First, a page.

The Best of Singapore's Food Scene
From street vendors to fine dining, this straitlaced city lets loose through its fiery, flavorful foods.
The first time I visited Singapore, back in the late 1980s, I immediately wanted to leave. I’d come expecting the teeming, slightly dodgy Asian crossroads I’d read about in vintage travel memoirs and in Paul Theroux’s terrific novel Saint Jack. What I found—or thought I found—was a boringly generic modern city, muggy as a steam bath, overgrown with chilly shopping malls and run by a nanny government eager to wipe out all signs of the freewheeling wildness that had once made Singapore synonymous with exotic excitement.
The next day, I was out walking in Chinatown and stopped at the Maxwell Road Hawker Centre, a market renowned for its food stalls. The place was jammed with locals talking, laughing and gorging on heaping plates of food. Consulting my guidebook (I was a novice back then), I ordered a helping of char kway teow, a lard-fried noodle dish laced with eggs, Chinese sausage, shrimp, cockles and bean sprouts, and doused with dark soy sauce and chiles. It looked lethally rich, but when I took my first bite, I began to laugh. It wasn’t just good, it was so staggeringly tasty that as soon as I finished, I went to another stall and ordered Hainanese chicken rice, a dish that sounds primitive—boiled chicken with fragrantly oily rice served with sweet black and hot red sauces—and found it even more delicious than the noodles. I spent the rest of my trip packing away street food, which exploded with a spiciness the rest of the culture seemed eager to repress.
Back in L.A., I told a food critic friend that I’d been surprised at how well one could eat in Singapore. “Surprised?” he said, eyes narrowing in disapproval. “It’s only the best eating city in the world.”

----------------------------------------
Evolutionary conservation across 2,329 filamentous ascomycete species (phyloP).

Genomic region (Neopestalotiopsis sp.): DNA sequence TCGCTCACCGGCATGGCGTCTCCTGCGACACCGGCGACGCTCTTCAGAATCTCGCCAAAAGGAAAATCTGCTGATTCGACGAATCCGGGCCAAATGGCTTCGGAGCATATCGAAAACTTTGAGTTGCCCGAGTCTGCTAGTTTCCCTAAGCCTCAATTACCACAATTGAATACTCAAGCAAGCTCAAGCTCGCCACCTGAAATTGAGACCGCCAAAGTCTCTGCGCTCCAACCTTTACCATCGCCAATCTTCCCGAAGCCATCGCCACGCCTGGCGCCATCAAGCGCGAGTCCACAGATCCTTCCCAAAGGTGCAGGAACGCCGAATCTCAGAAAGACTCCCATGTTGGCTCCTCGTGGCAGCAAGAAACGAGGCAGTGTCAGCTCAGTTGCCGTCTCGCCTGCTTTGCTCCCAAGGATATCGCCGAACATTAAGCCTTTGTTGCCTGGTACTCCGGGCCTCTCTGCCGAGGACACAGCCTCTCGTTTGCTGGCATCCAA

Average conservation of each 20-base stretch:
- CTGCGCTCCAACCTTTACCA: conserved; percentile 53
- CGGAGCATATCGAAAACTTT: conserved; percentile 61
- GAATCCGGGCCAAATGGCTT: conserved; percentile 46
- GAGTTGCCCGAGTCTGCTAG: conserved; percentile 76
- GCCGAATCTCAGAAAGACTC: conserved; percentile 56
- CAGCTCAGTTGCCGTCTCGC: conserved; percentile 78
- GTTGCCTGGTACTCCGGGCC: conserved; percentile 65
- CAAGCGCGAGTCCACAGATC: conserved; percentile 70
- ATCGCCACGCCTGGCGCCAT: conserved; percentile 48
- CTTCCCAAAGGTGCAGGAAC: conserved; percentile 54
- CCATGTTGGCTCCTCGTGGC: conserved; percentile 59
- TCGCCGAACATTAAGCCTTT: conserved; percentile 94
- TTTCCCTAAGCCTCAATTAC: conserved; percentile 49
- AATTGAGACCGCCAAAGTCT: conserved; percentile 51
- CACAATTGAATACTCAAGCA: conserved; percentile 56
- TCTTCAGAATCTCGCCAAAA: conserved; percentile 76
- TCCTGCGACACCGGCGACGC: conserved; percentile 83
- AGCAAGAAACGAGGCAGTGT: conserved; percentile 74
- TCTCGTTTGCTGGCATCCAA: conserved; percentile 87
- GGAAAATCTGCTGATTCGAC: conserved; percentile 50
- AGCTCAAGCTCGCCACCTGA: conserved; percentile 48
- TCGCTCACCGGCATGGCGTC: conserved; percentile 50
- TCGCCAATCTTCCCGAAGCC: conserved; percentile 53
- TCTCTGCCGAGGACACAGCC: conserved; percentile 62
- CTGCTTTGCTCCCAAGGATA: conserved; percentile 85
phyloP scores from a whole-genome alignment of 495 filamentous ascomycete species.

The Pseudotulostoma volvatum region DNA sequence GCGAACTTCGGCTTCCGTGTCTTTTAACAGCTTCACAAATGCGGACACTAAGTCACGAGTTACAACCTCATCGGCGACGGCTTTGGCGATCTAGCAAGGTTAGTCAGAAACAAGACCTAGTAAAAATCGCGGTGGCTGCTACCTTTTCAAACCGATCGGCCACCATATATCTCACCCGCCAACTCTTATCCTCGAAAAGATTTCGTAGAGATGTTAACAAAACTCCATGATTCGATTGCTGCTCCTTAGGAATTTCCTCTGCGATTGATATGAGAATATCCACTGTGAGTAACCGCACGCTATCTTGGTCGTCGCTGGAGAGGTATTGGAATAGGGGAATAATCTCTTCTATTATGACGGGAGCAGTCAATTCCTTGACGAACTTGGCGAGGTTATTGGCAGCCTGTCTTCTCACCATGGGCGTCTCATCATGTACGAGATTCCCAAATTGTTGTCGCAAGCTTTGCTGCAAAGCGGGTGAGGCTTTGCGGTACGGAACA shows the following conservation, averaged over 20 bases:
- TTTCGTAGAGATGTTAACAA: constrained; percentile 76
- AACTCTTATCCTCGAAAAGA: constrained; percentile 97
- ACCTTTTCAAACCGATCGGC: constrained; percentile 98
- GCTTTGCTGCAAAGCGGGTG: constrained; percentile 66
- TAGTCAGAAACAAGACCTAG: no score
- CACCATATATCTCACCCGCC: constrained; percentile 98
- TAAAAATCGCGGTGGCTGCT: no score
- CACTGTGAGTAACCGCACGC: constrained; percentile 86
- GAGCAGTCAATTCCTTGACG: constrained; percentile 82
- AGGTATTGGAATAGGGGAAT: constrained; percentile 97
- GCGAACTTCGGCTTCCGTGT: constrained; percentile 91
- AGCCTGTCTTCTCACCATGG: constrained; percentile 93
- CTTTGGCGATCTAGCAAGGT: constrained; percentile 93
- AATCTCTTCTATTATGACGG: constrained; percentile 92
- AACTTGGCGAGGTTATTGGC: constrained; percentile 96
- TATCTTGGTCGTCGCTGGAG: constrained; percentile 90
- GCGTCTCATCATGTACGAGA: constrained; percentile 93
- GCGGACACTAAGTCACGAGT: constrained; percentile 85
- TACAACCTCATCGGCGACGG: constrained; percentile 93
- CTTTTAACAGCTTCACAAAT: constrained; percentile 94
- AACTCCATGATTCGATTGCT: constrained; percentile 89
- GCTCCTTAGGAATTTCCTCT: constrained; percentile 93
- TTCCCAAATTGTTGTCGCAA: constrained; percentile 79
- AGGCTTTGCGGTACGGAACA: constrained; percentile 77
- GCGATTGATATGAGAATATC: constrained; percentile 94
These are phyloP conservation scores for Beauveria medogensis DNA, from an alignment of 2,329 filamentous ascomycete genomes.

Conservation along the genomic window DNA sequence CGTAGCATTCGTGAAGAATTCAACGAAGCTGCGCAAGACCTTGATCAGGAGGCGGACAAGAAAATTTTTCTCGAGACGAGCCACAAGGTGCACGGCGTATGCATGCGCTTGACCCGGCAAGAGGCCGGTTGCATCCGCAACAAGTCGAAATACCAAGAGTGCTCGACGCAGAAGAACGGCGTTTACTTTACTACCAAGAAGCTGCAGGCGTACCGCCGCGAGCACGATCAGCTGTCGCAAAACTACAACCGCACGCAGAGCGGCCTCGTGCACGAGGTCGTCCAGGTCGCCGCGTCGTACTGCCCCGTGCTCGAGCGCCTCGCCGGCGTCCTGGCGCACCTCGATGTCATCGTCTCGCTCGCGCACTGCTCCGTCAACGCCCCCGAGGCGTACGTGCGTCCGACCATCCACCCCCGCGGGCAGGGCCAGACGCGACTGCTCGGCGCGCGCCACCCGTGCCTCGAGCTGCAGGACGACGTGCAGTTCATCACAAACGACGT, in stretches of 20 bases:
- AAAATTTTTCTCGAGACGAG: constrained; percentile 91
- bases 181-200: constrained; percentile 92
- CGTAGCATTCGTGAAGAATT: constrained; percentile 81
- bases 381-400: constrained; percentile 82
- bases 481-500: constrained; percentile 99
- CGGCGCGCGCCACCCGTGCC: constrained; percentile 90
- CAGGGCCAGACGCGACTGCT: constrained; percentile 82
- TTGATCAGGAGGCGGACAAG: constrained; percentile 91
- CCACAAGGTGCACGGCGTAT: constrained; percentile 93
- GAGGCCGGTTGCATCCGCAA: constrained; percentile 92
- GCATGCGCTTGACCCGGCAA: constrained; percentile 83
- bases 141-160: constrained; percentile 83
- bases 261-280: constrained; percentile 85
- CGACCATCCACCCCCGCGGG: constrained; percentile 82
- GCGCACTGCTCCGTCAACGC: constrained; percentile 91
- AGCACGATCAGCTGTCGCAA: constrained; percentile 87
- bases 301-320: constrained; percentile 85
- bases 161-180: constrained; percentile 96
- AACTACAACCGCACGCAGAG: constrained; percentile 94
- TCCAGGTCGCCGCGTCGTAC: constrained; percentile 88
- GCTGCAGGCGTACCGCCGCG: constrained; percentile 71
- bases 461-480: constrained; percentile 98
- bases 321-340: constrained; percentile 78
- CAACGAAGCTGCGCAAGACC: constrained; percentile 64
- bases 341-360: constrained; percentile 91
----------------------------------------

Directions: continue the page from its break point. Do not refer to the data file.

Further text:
Naturally, I assumed he was exaggerating (critics do that), but as it happened, life let me put his claim to the test. Not only did I wind up marrying a Singaporean woman, I actually moved there for a time as Southeast Asian correspondent for Gourmet. Over the years I’ve eaten my way around the island, trying and loving almost everything: the barbecued skate wing at Newton Food Centre, the magical bhatura (a bread resembling a puffy UFO) at Komala Vilas in Little India, the sweet coconut-egg jam known as kaya at ToastBox, and The Blue Ginger’s ayam buah keluak, a chicken specialty of the fusion (Chinese-Malay) Peranakan culture, anchored by an Indonesian swamp nut whose ground black meat explodes with the deep, rich loaminess of a truffle.
While I wouldn’t insist that this makes Singapore the world’s best eating city (New York, L.A. and London aren’t exactly wastelands), there is one thing I can say with absolute confidence: No country anywhere is more obsessed with food. Whether chatting over beer or gushing online—Singaporeans are insanely ambitious food bloggers—the locals treat eating as their national pastime. They discuss char kway teow as feverishly as Americans do LeBron James or Sarah Palin; they debate the relative merits of chicken rice shops with the pedantic glee of teenagers arguing the relative coolness of X-Men and The Dark Knight. From dinky roadside food stalls to adventurous Western-fusion restaurants in luxury hotels, eating is the country’s passion, its fetish, the soul of its culture. Put simply, Singapore is The Food Republic.
This isn’t altogether accidental. Ever since it became fully independent in 1965, Singapore has been the brainchild of its founding father and longtime prime minister, Lee Kuan Yew (his son Lee Hsien Loong is the current PM). Not only is Lee one of the keenest political minds of the past hundred years, he has a sense of order that makes Martha Stewart look like Zach Galifianakis. A modern-day Prospero, Lee set about conjuring up a clean, safe, prosperous Singapore that would be more like Switzerland than its actual neighbors, Malaysia and Indonesia.